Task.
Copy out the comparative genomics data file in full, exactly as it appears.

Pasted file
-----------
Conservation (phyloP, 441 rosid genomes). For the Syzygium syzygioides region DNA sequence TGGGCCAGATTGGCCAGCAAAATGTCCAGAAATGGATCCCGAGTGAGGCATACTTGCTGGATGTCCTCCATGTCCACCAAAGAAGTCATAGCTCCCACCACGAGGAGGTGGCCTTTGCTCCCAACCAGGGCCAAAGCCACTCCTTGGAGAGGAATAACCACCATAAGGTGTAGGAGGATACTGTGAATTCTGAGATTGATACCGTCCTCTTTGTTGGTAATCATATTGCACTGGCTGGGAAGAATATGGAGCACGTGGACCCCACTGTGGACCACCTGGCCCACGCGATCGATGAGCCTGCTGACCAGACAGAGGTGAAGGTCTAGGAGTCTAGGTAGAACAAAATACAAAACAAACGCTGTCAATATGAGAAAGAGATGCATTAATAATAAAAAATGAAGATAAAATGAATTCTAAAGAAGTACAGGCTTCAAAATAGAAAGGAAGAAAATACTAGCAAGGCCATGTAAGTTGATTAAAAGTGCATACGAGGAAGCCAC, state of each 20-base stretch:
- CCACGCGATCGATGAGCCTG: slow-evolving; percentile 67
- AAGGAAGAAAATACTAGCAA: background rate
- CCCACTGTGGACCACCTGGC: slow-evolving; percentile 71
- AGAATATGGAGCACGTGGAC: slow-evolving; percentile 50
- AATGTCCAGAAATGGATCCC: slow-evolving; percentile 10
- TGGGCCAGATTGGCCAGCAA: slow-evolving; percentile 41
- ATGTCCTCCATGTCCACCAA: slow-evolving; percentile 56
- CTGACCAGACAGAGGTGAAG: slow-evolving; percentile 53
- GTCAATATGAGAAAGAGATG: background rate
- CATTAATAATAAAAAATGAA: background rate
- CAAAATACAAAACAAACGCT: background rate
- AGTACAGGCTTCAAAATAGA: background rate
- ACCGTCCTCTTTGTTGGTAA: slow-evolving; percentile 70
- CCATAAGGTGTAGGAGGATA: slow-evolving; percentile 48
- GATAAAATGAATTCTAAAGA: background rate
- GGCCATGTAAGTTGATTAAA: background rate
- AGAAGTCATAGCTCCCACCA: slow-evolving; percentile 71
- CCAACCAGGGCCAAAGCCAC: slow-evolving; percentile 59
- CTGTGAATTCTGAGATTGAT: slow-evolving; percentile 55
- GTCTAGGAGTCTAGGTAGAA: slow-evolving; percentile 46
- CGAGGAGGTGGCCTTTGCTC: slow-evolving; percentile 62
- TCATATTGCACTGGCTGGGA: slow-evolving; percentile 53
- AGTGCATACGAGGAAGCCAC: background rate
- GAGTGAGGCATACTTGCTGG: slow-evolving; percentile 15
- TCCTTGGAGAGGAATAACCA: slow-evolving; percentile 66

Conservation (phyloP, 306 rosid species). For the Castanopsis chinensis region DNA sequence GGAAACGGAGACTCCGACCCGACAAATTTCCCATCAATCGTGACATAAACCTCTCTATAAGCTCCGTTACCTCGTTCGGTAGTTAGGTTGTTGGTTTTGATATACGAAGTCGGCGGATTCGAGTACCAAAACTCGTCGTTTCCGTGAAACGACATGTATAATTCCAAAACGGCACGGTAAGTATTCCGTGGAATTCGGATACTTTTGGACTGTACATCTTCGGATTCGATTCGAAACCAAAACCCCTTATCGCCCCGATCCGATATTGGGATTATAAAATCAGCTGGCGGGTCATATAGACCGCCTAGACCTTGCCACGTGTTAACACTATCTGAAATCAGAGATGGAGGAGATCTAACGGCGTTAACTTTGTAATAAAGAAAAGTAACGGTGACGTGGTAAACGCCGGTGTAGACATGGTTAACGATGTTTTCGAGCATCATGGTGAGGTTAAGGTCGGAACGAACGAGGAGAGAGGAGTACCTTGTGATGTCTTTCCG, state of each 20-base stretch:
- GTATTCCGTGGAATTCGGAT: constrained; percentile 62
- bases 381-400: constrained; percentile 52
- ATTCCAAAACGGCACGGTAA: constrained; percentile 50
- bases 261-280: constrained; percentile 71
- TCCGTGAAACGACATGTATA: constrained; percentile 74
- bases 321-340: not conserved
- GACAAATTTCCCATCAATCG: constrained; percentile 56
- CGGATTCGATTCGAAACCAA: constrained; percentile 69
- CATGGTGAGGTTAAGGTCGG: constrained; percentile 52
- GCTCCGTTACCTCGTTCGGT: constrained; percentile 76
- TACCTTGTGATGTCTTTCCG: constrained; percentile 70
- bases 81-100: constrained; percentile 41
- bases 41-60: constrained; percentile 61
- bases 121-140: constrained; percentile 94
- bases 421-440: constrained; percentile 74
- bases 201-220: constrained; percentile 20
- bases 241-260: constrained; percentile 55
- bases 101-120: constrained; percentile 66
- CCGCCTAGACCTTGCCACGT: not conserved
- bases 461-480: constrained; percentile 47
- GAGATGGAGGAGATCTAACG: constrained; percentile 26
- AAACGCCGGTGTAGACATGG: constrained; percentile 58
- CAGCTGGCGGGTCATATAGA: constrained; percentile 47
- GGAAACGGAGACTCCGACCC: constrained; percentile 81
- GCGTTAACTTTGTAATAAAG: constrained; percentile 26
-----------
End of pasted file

Conservation (phyloP, 441 rosid genomes). For the Syzygium syzygioides region DNA sequence TGGGCCAGATTGGCCAGCAAAATGTCCAGAAATGGATCCCGAGTGAGGCATACTTGCTGGATGTCCTCCATGTCCACCAAAGAAGTCATAGCTCCCACCACGAGGAGGTGGCCTTTGCTCCCAACCAGGGCCAAAGCCACTCCTTGGAGAGGAATAACCACCATAAGGTGTAGGAGGATACTGTGAATTCTGAGATTGATACCGTCCTCTTTGTTGGTAATCATATTGCACTGGCTGGGAAGAATATGGAGCACGTGGACCCCACTGTGGACCACCTGGCCCACGCGATCGATGAGCCTGCTGACCAGACAGAGGTGAAGGTCTAGGAGTCTAGGTAGAACAAAATACAAAACAAACGCTGTCAATATGAGAAAGAGATGCATTAATAATAAAAAATGAAGATAAAATGAATTCTAAAGAAGTACAGGCTTCAAAATAGAAAGGAAGAAAATACTAGCAAGGCCATGTAAGTTGATTAAAAGTGCATACGAGGAAGCCAC, state of each 20-base stretch:
- CCACGCGATCGATGAGCCTG: slow-evolving; percentile 67
- AAGGAAGAAAATACTAGCAA: background rate
- CCCACTGTGGACCACCTGGC: slow-evolving; percentile 71
- AGAATATGGAGCACGTGGAC: slow-evolving; percentile 50
- AATGTCCAGAAATGGATCCC: slow-evolving; percentile 10
- TGGGCCAGATTGGCCAGCAA: slow-evolving; percentile 41
- ATGTCCTCCATGTCCACCAA: slow-evolving; percentile 56
- CTGACCAGACAGAGGTGAAG: slow-evolving; percentile 53
- GTCAATATGAGAAAGAGATG: background rate
- CATTAATAATAAAAAATGAA: background rate
- CAAAATACAAAACAAACGCT: background rate
- AGTACAGGCTTCAAAATAGA: background rate
- ACCGTCCTCTTTGTTGGTAA: slow-evolving; percentile 70
- CCATAAGGTGTAGGAGGATA: slow-evolving; percentile 48
- GATAAAATGAATTCTAAAGA: background rate
- GGCCATGTAAGTTGATTAAA: background rate
- AGAAGTCATAGCTCCCACCA: slow-evolving; percentile 71
- CCAACCAGGGCCAAAGCCAC: slow-evolving; percentile 59
- CTGTGAATTCTGAGATTGAT: slow-evolving; percentile 55
- GTCTAGGAGTCTAGGTAGAA: slow-evolving; percentile 46
- CGAGGAGGTGGCCTTTGCTC: slow-evolving; percentile 62
- TCATATTGCACTGGCTGGGA: slow-evolving; percentile 53
- AGTGCATACGAGGAAGCCAC: background rate
- GAGTGAGGCATACTTGCTGG: slow-evolving; percentile 15
- TCCTTGGAGAGGAATAACCA: slow-evolving; percentile 66

Conservation (phyloP, 306 rosid species). For the Castanopsis chinensis region DNA sequence GGAAACGGAGACTCCGACCCGACAAATTTCCCATCAATCGTGACATAAACCTCTCTATAAGCTCCGTTACCTCGTTCGGTAGTTAGGTTGTTGGTTTTGATATACGAAGTCGGCGGATTCGAGTACCAAAACTCGTCGTTTCCGTGAAACGACATGTATAATTCCAAAACGGCACGGTAAGTATTCCGTGGAATTCGGATACTTTTGGACTGTACATCTTCGGATTCGATTCGAAACCAAAACCCCTTATCGCCCCGATCCGATATTGGGATTATAAAATCAGCTGGCGGGTCATATAGACCGCCTAGACCTTGCCACGTGTTAACACTATCTGAAATCAGAGATGGAGGAGATCTAACGGCGTTAACTTTGTAATAAAGAAAAGTAACGGTGACGTGGTAAACGCCGGTGTAGACATGGTTAACGATGTTTTCGAGCATCATGGTGAGGTTAAGGTCGGAACGAACGAGGAGAGAGGAGTACCTTGTGATGTCTTTCCG, state of each 20-base stretch:
- GTATTCCGTGGAATTCGGAT: constrained; percentile 62
- bases 381-400: constrained; percentile 52
- ATTCCAAAACGGCACGGTAA: constrained; percentile 50
- bases 261-280: constrained; percentile 71
- TCCGTGAAACGACATGTATA: constrained; percentile 74
- bases 321-340: not conserved
- GACAAATTTCCCATCAATCG: constrained; percentile 56
- CGGATTCGATTCGAAACCAA: constrained; percentile 69
- CATGGTGAGGTTAAGGTCGG: constrained; percentile 52
- GCTCCGTTACCTCGTTCGGT: constrained; percentile 76
- TACCTTGTGATGTCTTTCCG: constrained; percentile 70
- bases 81-100: constrained; percentile 41
- bases 41-60: constrained; percentile 61
- bases 121-140: constrained; percentile 94
- bases 421-440: constrained; percentile 74
- bases 201-220: constrained; percentile 20
- bases 241-260: constrained; percentile 55
- bases 101-120: constrained; percentile 66
- CCGCCTAGACCTTGCCACGT: not conserved
- bases 461-480: constrained; percentile 47
- GAGATGGAGGAGATCTAACG: constrained; percentile 26
- AAACGCCGGTGTAGACATGG: constrained; percentile 58
- CAGCTGGCGGGTCATATAGA: constrained; percentile 47
- GGAAACGGAGACTCCGACCC: constrained; percentile 81
- GCGTTAACTTTGTAATAAAG: constrained; percentile 26